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Christie: I won't pay $271 Million For Dead ARC Tunnel

Wednesday, January 26, 2011

(Andrea Bernstein, Transportation Nation) Governor Christie's spokesman, Michael Drewniak, just emailed around the following statement. We'll have more soon, plus FTA response. (Yesterday, when asked about the ARC tunnel negotiations, Federal Transit Administrator Peter Rogoff--who'd just spoken at a transportation conference--looked like he'd swallowed several lemons whole.  He wouldn't comment. ) From the email:

Last night, New Jersey’s legal counsel filed its response to the Federal Transit Administration’s demand for $271 million in ARC transportation funding.  Attached is the submission filed electronically with the FTA on behalf of NJ Transit, as well as a fact sheet.

While the submission clearly sets out New Jersey’s case, pay particular attention to the four-page introduction, which aptly and succinctly describes why the State of New Jersey has no lawful or administrative obligation to repay any of the $271 million demanded by the FTA. The FTA overstates the funds that are even at issue and makes a demand for repayment that is far broader than authorized by statute.  Specifically:

Of the $271 million FTA demands, the vast majority -- $225.5 million -- consists of:

(1) funds that were expended prior to the execution of the August 2009 ESWA (Early Systems Work Agreements); and

(2) the State’s own formula funds that New Jersey was entitled to as a matter of right, and chose to apply to the Project.

The ESWA simply was not the source of these funds and the statute makes clear that these funds are not “Government payments made under the work agreement.”

As is by now abundantly clear, Governor Christie cancelled the project due to multi-billion dollar cost-overrun projections for a project that previously had an agreed upon price tag of $8.7 billion.  Billions in those cost overruns would have been borne by New Jersey  -- something unforeseen and entirely out of the state’s control, and a burden Governor Christie was not willing to place exclusively on New Jersey and its taxpayers.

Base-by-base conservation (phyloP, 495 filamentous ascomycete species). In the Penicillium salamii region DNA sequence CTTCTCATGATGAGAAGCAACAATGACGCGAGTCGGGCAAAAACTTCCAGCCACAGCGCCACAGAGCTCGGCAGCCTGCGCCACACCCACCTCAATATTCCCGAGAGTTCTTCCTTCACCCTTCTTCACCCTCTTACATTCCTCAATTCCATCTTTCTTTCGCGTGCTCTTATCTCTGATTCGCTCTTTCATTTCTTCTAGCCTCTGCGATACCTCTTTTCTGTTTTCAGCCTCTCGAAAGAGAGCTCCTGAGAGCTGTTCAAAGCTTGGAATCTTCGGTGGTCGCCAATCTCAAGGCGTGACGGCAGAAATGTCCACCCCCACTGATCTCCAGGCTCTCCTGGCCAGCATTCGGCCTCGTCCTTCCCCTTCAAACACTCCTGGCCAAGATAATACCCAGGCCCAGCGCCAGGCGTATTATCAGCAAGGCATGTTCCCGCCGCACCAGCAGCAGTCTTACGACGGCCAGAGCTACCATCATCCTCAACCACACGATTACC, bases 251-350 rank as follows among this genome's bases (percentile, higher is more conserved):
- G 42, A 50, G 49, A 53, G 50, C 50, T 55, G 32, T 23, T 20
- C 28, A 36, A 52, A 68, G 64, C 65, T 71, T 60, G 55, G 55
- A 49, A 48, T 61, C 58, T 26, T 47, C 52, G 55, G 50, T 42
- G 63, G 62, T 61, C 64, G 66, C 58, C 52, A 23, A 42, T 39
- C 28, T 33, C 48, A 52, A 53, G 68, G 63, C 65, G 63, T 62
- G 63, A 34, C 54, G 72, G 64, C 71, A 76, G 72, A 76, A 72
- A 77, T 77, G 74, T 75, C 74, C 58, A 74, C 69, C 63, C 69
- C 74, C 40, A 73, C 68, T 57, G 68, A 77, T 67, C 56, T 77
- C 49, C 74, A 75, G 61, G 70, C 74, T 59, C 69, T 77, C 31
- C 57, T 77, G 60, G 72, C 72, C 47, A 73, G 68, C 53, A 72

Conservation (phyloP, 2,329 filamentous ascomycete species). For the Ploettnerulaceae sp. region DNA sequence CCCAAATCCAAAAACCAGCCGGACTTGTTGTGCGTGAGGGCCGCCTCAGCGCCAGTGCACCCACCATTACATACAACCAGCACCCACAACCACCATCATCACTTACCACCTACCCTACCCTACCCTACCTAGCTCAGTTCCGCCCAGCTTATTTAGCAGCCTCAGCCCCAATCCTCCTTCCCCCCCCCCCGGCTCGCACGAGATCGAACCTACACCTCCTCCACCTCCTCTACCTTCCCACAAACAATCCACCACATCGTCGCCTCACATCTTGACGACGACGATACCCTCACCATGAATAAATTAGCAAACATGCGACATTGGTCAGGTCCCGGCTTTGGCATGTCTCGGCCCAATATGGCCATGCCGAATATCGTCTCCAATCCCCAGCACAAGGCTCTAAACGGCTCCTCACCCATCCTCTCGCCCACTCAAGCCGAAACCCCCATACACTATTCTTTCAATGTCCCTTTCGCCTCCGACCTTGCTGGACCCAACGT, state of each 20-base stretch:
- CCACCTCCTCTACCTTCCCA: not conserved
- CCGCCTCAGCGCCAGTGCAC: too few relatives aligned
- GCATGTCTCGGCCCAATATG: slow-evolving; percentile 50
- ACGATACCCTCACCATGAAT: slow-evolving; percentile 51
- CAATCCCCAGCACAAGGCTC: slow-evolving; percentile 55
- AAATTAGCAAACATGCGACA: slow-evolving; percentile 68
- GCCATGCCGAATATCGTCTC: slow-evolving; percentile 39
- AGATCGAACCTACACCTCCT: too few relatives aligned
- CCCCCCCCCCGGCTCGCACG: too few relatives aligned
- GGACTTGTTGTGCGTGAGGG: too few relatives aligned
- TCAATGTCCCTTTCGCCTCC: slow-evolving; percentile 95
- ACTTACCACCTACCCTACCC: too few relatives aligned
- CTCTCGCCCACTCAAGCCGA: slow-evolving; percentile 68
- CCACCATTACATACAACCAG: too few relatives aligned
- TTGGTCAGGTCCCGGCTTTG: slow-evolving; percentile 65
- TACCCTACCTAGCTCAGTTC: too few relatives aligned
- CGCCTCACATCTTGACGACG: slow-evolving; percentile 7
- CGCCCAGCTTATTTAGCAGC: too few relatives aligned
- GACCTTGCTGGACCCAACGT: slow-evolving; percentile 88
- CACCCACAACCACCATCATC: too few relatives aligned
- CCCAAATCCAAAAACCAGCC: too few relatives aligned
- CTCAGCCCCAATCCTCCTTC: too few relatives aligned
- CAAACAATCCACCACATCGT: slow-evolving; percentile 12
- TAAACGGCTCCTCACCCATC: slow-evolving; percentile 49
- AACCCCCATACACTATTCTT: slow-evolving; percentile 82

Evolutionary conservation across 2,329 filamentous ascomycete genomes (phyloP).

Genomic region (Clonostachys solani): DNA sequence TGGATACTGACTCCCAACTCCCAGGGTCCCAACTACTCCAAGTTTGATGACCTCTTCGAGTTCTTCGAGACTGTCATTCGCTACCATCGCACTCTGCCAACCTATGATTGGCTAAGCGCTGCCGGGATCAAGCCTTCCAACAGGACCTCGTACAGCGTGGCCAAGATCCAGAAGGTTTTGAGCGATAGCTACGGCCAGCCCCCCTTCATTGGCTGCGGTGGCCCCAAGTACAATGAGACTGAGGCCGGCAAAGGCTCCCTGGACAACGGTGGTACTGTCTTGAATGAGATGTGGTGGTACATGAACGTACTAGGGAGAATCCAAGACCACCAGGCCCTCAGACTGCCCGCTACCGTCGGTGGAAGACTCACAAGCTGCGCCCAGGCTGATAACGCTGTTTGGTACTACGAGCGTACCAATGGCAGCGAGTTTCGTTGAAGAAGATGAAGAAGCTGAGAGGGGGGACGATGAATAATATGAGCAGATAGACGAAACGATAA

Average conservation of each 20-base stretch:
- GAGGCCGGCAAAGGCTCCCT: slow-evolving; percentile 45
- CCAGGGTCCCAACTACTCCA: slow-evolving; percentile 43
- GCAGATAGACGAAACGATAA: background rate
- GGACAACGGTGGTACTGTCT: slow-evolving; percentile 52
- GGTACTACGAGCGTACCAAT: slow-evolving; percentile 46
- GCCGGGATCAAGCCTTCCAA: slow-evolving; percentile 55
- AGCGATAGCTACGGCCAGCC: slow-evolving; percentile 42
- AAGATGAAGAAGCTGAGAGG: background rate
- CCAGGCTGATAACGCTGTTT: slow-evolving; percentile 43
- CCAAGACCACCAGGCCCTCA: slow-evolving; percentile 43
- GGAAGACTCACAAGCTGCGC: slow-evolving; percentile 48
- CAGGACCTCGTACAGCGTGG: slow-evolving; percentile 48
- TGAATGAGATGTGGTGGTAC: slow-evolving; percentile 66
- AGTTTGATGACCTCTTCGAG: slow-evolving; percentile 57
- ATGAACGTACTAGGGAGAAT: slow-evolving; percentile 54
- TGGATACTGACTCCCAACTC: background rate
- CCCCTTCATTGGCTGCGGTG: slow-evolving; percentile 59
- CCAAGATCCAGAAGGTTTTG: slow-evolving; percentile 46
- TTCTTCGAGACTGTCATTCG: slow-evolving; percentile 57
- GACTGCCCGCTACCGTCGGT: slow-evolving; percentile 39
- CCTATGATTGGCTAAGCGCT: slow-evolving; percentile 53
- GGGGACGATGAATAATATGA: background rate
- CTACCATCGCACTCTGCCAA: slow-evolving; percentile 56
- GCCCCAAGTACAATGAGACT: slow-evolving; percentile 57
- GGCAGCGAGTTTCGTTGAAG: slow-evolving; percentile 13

Opposition to Demand

NJT’s Response To FTA’s Repayment Demand

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Obama heads to Wisconsin (!)

Wednesday, January 26, 2011

mock-up of the Milwaukee high-speed rail station

(Andrea Bernstein, Transportation Nation) It caught our eye that -- a day after proposing a vast increase in high speed rail -- President Obama is heading to Wisconsin today, the state where the Governor won on a platform of no high speed rail. Coincidence? Mild Rebuke? Your thoughts, please.

Here's the press release:

President Obama – White House to Main Street Tour, Manitowoc, Wisconsin on Wednesday:

On Wednesday, January 26, 2011, President Barack Obama will take the “White House to Main Street Tour” to Manitowoc, WI, where he will continue his conversation with American families and workers about rebuilding an economy that ensures America’s long-term economic competitiveness and guarantees that America and its people continue to lead in the future.

The President will tour Orion Energy Systems, a power technology company that designs, manufactures and deploys energy efficiency and renewable energy technology for commercial and industrial business, and deliver remarks on the economy to employees. In 2004, Orion shifted their manufacturing operations to Manitowoc, WI where they now employ over 250 employees and anticipate growing to more than 300 employees by the end of 2011.

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Mica: Yeah. Maybe We Can

Wednesday, January 26, 2011

Very mild rebuke from House T&I Committee Chair John Mica (R-FL) to state of the union.

“After the Administration derailed a major six-year transportation bill in 2009, it is encouraging that they are now on board with getting infrastructure projects and jobs moving again. However, just another proposal to spend more of the taxpayers’ money, when we have billions of dollars sitting idle tied up in government red tape, will never get our economic car out of the ditch.

“We’ve got to do more with less to improve our infrastructure in a fiscally responsible manner.”

Compare this to Rep. Ryan's (below).

We'll be posting audio of Mica in a bit.

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GOP Response: It's Only So-Called "Investment"

Tuesday, January 25, 2011

Rep. Paul Ryan's (R-Wisconsin) response to the State of the Union:

"Whether sold as "stimulus" or repackaged as "investment," their actions show they want a federal government that controls too much; taxes too much; and spends too much in order to do too much.

"And during the last two years, that is exactly what we have gotten — along with record deficits and debt — to the point where the President is now urging Congress to increase the debt limit.

"We believe the days of business as usual must come to an end."